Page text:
New Homes Bonus
The New Homes Bonus (NHB) will continue for a further round of payments in 2022-23 and, despite the Government consulting on reforms to the NHB earlier this year, the calculation methodology remains unchanged, with authorities needing to achieve tax base growth of greater than 0.4 per cent before they receive any NHB funding on new homes built. 2022-23 payments will be one off, so will not attract new legacy payments (as was the case in 2021-22). However, the Government is honouring previously announced legacy payments totalling £221m from the 2019-20 allocation. 
Provisional NHB allocations therefore total £555m nationally (comprising the £221m for 2019-20 and £333m for 2022-23). Overall, this is a reduction of £68m (11 per cent) from 2021-22. London borough provisional allocations are £87m: a reduction of £38m (30 per cent). London boroughs’ share of the 2022-23 round has fallen to 13.5 per cent (from a previous average of around 20 per cent), reflecting a relative slowdown in housebuilding in the capital compared with the rest of the country.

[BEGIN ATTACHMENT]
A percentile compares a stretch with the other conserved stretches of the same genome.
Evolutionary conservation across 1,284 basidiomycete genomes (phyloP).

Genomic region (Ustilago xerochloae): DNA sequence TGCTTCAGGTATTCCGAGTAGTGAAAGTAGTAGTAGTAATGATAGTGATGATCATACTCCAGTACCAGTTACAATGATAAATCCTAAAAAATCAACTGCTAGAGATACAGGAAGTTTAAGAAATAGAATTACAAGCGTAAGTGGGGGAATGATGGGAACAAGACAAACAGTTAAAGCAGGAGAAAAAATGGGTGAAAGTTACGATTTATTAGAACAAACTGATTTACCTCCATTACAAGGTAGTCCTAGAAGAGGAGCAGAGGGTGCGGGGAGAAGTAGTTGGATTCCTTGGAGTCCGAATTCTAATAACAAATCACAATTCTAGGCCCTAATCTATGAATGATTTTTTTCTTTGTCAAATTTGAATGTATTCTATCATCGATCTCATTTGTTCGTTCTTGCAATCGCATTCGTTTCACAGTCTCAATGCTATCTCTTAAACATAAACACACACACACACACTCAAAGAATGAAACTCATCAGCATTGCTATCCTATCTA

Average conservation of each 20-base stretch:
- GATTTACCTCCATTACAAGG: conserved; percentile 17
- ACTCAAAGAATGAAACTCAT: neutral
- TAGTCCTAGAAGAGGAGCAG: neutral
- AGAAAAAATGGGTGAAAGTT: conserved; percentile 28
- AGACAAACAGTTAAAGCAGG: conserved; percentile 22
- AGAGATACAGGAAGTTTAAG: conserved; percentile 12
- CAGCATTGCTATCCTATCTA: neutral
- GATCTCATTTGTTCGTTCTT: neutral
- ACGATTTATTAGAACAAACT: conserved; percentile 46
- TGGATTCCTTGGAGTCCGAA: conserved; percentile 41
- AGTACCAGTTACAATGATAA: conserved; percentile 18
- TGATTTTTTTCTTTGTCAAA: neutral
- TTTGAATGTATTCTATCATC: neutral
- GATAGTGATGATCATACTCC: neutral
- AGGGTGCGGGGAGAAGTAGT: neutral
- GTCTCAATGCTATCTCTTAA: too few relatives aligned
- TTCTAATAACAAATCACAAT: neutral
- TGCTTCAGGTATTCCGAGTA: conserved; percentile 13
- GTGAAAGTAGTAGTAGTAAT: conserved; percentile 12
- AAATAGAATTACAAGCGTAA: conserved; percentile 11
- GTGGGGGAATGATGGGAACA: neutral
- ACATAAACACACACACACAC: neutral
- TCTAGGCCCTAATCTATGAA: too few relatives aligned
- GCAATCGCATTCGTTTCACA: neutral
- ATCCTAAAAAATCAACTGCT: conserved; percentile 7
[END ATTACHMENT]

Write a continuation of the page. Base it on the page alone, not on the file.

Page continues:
Lower Tier Services Grant
The un-ringfenced Lower Tier Services Grant (introduced in 2021-22) will continue in 2022-23. The total will stay the same at £111m for authorities with responsibility for lower tier services. Overall, London boroughs will receive £25m (23 per cent): an increase of £1.3m.
Grants outside the settlement
Allocations of a number of other grants have yet to be published. These include: 
  • Public Health Grant (expected to rise by inflation as set out at SR21)
  • Homelessness Reduction Grant (expected to be published w/c 20th December)
  • Lead Local Flood Authorities Grant – which will be discontinued